Productivity vs. Anti-Productivity Wars Are Dumb
And they remind me of the useless extrovert vs introvert debate
|Ines Bellina||Apr 8, 2020||1|
The weekend after I moved out from my shared home with my then-husband, I went to my regularly scheduled therapy appointment at 8:00 am. They were that early because I didn’t want my precarious mental health to disrupt the 9-5 schedule I had at the time and I also didn’t want to have to explain to my new office job why I needed to leave the premises for an hour a week.
“It’s ok to take the day off, you know,” my therapist said. “This is a completely justifiable reason to blow off work.”
“I know,” I answered because I can think of about a thousand friends who would have wanted to blow off work and I would have told them to give capitalism a middle finger and do what they needed to do to survive. “But I don’t want to. Work is a distraction. It’s a relief. For 8 hours a day, I don’t have to think about how awful my life is.”
My therapist didn’t insist. I went off to work. The next 8 hours I numbed my feelings by proofreding advertising copy, translating more mindless advertising copy, making small talk with my (thankfully) boisterious co-workers, and genuinely feeling like I was being granted a minor respite from my turmoil. It was only when I got home that I fell apart. My attention, no longer beholden to whatever mundane task lay before me, suddenly had all the time in the world to satisfy its hunger for wallowing. It didn’t make me feel any better.
This was my routine for months. I started going to bed earlier and earlier, just to avoid the part of my day where I had to deal with myself.
This was also around the time that it became “cool” to call yourself an introvert. Memes everywhere about canceling plans, hating fellow humans, and prefering the passive exercise of streaming crap to actual interaction were celebrated. Since I was willing to claim anything except pity, I took to that trend like a TikTok teen takes to a new dance challenge. After all, I have certain introverted tendencies. I am, for the most part, an indoor kid. Give me a book, something to write on and I can entertain myself for hours. It’s true that I like the quiet calm of being alone after spending a weekend with friends.
But in all honesty, I was never the shy, loner kid. I’ve always had lots of friends. My teen years were marked by going to a lot of clubs and parties and sleepovers and basically anywhere I could hang out with friends. My college years were another blur of working hard and playing hard. One of the reasons I hated grad school so much was because the workload made any type of social life unsustainable.
As the Twitter wars raged on about how extroverts were this and introverts should be valued and extrovers ruined x and introverts were better about Y, my deep-seated depression lifted. It took years. When it did, I was craving any sort of gathering that allowed me to breathe in fellow humans. Truly. I spent a good year of my life partying with the most debacherous group of guy friends I ever had because too many of my girl friends were deep in the “I hate people/I’m tired of bars” mentality. (I reserved my need for cultural outings and brunch with them.) People were surprised by this change. I repeatedly had to tell them that I wasn’t an introvert. I wasn’t an extrovert. Like most people, I was a bit of both. What had happened during those years of emotional isolation was simple: I was extremely depressed and going through shit.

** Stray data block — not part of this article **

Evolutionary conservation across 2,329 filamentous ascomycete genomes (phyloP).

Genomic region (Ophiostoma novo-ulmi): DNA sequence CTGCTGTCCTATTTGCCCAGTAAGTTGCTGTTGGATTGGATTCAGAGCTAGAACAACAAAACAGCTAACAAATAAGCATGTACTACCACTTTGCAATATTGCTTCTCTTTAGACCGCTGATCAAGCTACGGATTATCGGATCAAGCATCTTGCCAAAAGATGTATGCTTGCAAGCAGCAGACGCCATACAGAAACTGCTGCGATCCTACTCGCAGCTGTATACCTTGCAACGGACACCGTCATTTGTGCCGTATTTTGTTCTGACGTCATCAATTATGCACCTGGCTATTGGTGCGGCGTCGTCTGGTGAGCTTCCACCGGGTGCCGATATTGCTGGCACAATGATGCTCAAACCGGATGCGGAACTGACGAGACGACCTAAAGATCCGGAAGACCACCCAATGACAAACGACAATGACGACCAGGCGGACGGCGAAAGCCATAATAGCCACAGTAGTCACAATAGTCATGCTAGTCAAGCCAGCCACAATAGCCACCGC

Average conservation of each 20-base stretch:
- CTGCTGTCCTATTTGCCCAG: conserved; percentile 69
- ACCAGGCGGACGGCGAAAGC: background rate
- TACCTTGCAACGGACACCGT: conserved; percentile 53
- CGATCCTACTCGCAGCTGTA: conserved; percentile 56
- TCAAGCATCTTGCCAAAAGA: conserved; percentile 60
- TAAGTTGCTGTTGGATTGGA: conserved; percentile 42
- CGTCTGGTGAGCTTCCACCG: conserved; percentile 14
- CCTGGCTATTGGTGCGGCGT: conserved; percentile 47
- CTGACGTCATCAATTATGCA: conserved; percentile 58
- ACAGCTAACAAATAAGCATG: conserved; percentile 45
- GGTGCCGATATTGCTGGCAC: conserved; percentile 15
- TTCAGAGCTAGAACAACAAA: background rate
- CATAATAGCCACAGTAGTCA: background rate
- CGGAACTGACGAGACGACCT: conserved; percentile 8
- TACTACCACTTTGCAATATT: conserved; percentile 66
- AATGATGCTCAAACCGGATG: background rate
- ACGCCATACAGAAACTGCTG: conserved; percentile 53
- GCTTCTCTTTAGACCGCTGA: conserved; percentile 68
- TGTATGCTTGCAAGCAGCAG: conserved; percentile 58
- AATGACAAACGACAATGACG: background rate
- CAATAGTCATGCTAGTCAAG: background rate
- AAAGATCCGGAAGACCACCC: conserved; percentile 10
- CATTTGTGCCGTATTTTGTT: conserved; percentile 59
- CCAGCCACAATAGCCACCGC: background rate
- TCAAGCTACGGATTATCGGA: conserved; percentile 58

Fast-forward to now and our current age of physical isolation. After the initial WTF wore off, articles about working from home and staying productive popped up. Then shit started getting real and some people made some memes about using this time-out to learn a language or write King Lear or whatever. Then shit got more real and there was all this pushback against productivity because capitalism and feelings and I get it, surviving should be our number 1 priority. Then shit kept getting too real and all of a sudden, if you showed any type of can-do initiative, you were somehow not feeling as scared as the other person or you were bored and selfish or whatever.
CAN WE ALL JUST SHUT THE FUCK UP FOR A MINUTE?
I spent the first week of the shelter-in-place order scared to death because my mom got sick with COVID-19. I also lost a contract the day before and I was negotiating with my ex who got the dog during the quarantine. I cried every single day. I did have to ask for an extension on a project, because so much had changed, so quickly, that I wasn’t able to work at my regular speed.
But then, as the days passed and my mom didn’t die and my dad, who also got it, also didn’t die, I entered a new rhythmn. My parents seemed to have the kind where they just need to stay at home, monitor their temperature and rest. I slowly began tackling my projects, less out of a sense of “LOOK AT ME, I’M PRODUCTIVE'“ and more because I’m a freelancer and I don’t have the luxury of relying on a salary to get me through this. The only way I get paid is if I hand shit in.
The thing is, though, that the more I worked, the more my mind was engaged, the more I felt better. I remembered that my coping mechanism has always been work. After a major college heartache, I threw myself into my studies, until the idea of thinking of him didn’t cause me immediate pain. After my dad was diagnosed with cancer the first time around, I devoted months to grad school applications. During my divorce, I went to a job I hated down to my very core but that I prefered to thinking about my broken marriage.
We are all doing the best we can. I honestly don’t care what you do during this time as long as you stay 6ft away from people—and do your part to stop the shame spiral. I suspect that you are probably a bit of both: productive in some things, and less productive in others. Like most of us, who are neither extroverts or introverts.